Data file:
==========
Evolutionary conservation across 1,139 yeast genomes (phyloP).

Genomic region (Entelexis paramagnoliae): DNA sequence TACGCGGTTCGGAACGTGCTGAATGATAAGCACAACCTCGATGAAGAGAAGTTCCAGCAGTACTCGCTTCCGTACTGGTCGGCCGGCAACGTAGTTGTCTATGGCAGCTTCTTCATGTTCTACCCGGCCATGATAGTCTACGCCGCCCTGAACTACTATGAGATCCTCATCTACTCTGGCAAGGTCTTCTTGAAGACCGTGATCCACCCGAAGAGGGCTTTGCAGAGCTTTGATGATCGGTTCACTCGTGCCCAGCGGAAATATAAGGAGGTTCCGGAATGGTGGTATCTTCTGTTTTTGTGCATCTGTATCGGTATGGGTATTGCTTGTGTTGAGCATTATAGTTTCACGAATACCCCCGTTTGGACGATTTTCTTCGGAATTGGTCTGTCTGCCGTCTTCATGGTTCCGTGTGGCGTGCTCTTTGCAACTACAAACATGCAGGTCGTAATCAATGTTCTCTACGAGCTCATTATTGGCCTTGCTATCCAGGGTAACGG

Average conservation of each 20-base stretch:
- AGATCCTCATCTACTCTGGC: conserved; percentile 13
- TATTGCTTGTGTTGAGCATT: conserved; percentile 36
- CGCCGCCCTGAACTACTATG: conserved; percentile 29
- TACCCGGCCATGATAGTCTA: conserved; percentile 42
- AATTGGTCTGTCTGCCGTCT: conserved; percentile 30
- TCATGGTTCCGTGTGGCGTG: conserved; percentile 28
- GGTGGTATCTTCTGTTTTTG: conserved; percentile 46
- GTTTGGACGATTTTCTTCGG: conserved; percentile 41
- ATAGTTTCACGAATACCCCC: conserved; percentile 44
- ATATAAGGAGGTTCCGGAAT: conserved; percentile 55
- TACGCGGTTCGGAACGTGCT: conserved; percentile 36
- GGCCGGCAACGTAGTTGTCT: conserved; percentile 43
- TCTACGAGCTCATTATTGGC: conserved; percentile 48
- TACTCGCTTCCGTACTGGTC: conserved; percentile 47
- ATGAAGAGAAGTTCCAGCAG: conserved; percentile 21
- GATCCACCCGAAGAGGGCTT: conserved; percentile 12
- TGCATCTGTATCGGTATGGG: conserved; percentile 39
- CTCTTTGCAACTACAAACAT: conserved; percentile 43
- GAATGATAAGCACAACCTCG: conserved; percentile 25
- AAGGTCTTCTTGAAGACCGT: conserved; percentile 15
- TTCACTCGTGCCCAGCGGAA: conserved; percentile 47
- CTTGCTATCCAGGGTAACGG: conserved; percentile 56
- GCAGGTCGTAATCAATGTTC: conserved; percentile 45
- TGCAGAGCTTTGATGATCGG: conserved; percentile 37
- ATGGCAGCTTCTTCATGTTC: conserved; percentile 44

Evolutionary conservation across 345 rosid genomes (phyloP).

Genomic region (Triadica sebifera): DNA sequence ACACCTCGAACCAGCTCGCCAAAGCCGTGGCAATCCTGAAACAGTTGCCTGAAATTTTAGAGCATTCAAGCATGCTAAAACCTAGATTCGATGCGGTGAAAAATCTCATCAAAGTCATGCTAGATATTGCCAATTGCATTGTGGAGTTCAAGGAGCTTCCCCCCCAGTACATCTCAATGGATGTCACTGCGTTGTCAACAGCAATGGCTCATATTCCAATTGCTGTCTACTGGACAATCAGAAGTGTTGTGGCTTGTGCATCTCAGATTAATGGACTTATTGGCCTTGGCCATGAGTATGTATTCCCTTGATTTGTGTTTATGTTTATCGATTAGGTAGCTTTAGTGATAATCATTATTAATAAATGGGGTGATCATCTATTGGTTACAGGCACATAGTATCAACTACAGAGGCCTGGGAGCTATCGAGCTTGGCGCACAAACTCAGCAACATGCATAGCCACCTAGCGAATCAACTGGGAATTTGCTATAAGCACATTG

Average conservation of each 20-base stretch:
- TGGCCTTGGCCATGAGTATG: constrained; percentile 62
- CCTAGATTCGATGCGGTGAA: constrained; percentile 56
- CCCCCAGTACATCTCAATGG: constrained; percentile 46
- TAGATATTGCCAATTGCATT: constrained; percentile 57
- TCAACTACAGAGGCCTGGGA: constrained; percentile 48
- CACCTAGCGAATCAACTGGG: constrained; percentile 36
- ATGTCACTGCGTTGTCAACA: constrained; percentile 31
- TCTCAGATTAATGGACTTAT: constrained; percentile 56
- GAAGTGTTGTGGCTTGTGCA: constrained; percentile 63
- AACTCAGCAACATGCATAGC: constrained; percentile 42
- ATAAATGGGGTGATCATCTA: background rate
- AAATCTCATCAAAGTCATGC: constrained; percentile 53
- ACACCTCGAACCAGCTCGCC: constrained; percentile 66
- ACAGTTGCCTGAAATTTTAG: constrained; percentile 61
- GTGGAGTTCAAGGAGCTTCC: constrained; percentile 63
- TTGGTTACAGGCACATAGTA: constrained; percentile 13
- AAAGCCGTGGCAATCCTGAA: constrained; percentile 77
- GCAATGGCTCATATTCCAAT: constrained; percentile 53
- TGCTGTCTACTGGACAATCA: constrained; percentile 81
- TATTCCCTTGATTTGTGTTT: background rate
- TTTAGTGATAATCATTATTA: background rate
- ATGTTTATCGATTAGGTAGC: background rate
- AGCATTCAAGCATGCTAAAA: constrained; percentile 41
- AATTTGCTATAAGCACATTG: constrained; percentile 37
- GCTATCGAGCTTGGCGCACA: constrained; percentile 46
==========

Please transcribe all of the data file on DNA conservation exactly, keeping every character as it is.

Evolutionary conservation across 1,139 yeast genomes (phyloP).

Genomic region (Entelexis paramagnoliae): DNA sequence TACGCGGTTCGGAACGTGCTGAATGATAAGCACAACCTCGATGAAGAGAAGTTCCAGCAGTACTCGCTTCCGTACTGGTCGGCCGGCAACGTAGTTGTCTATGGCAGCTTCTTCATGTTCTACCCGGCCATGATAGTCTACGCCGCCCTGAACTACTATGAGATCCTCATCTACTCTGGCAAGGTCTTCTTGAAGACCGTGATCCACCCGAAGAGGGCTTTGCAGAGCTTTGATGATCGGTTCACTCGTGCCCAGCGGAAATATAAGGAGGTTCCGGAATGGTGGTATCTTCTGTTTTTGTGCATCTGTATCGGTATGGGTATTGCTTGTGTTGAGCATTATAGTTTCACGAATACCCCCGTTTGGACGATTTTCTTCGGAATTGGTCTGTCTGCCGTCTTCATGGTTCCGTGTGGCGTGCTCTTTGCAACTACAAACATGCAGGTCGTAATCAATGTTCTCTACGAGCTCATTATTGGCCTTGCTATCCAGGGTAACGG

Average conservation of each 20-base stretch:
- AGATCCTCATCTACTCTGGC: conserved; percentile 13
- TATTGCTTGTGTTGAGCATT: conserved; percentile 36
- CGCCGCCCTGAACTACTATG: conserved; percentile 29
- TACCCGGCCATGATAGTCTA: conserved; percentile 42
- AATTGGTCTGTCTGCCGTCT: conserved; percentile 30
- TCATGGTTCCGTGTGGCGTG: conserved; percentile 28
- GGTGGTATCTTCTGTTTTTG: conserved; percentile 46
- GTTTGGACGATTTTCTTCGG: conserved; percentile 41
- ATAGTTTCACGAATACCCCC: conserved; percentile 44
- ATATAAGGAGGTTCCGGAAT: conserved; percentile 55
- TACGCGGTTCGGAACGTGCT: conserved; percentile 36
- GGCCGGCAACGTAGTTGTCT: conserved; percentile 43
- TCTACGAGCTCATTATTGGC: conserved; percentile 48
- TACTCGCTTCCGTACTGGTC: conserved; percentile 47
- ATGAAGAGAAGTTCCAGCAG: conserved; percentile 21
- GATCCACCCGAAGAGGGCTT: conserved; percentile 12
- TGCATCTGTATCGGTATGGG: conserved; percentile 39
- CTCTTTGCAACTACAAACAT: conserved; percentile 43
- GAATGATAAGCACAACCTCG: conserved; percentile 25
- AAGGTCTTCTTGAAGACCGT: conserved; percentile 15
- TTCACTCGTGCCCAGCGGAA: conserved; percentile 47
- CTTGCTATCCAGGGTAACGG: conserved; percentile 56
- GCAGGTCGTAATCAATGTTC: conserved; percentile 45
- TGCAGAGCTTTGATGATCGG: conserved; percentile 37
- ATGGCAGCTTCTTCATGTTC: conserved; percentile 44

Evolutionary conservation across 345 rosid genomes (phyloP).

Genomic region (Triadica sebifera): DNA sequence ACACCTCGAACCAGCTCGCCAAAGCCGTGGCAATCCTGAAACAGTTGCCTGAAATTTTAGAGCATTCAAGCATGCTAAAACCTAGATTCGATGCGGTGAAAAATCTCATCAAAGTCATGCTAGATATTGCCAATTGCATTGTGGAGTTCAAGGAGCTTCCCCCCCAGTACATCTCAATGGATGTCACTGCGTTGTCAACAGCAATGGCTCATATTCCAATTGCTGTCTACTGGACAATCAGAAGTGTTGTGGCTTGTGCATCTCAGATTAATGGACTTATTGGCCTTGGCCATGAGTATGTATTCCCTTGATTTGTGTTTATGTTTATCGATTAGGTAGCTTTAGTGATAATCATTATTAATAAATGGGGTGATCATCTATTGGTTACAGGCACATAGTATCAACTACAGAGGCCTGGGAGCTATCGAGCTTGGCGCACAAACTCAGCAACATGCATAGCCACCTAGCGAATCAACTGGGAATTTGCTATAAGCACATTG

Average conservation of each 20-base stretch:
- TGGCCTTGGCCATGAGTATG: constrained; percentile 62
- CCTAGATTCGATGCGGTGAA: constrained; percentile 56
- CCCCCAGTACATCTCAATGG: constrained; percentile 46
- TAGATATTGCCAATTGCATT: constrained; percentile 57
- TCAACTACAGAGGCCTGGGA: constrained; percentile 48
- CACCTAGCGAATCAACTGGG: constrained; percentile 36
- ATGTCACTGCGTTGTCAACA: constrained; percentile 31
- TCTCAGATTAATGGACTTAT: constrained; percentile 56
- GAAGTGTTGTGGCTTGTGCA: constrained; percentile 63
- AACTCAGCAACATGCATAGC: constrained; percentile 42
- ATAAATGGGGTGATCATCTA: background rate
- AAATCTCATCAAAGTCATGC: constrained; percentile 53
- ACACCTCGAACCAGCTCGCC: constrained; percentile 66
- ACAGTTGCCTGAAATTTTAG: constrained; percentile 61
- GTGGAGTTCAAGGAGCTTCC: constrained; percentile 63
- TTGGTTACAGGCACATAGTA: constrained; percentile 13
- AAAGCCGTGGCAATCCTGAA: constrained; percentile 77
- GCAATGGCTCATATTCCAAT: constrained; percentile 53
- TGCTGTCTACTGGACAATCA: constrained; percentile 81
- TATTCCCTTGATTTGTGTTT: background rate
- TTTAGTGATAATCATTATTA: background rate
- ATGTTTATCGATTAGGTAGC: background rate
- AGCATTCAAGCATGCTAAAA: constrained; percentile 41
- AATTTGCTATAAGCACATTG: constrained; percentile 37
- GCTATCGAGCTTGGCGCACA: constrained; percentile 46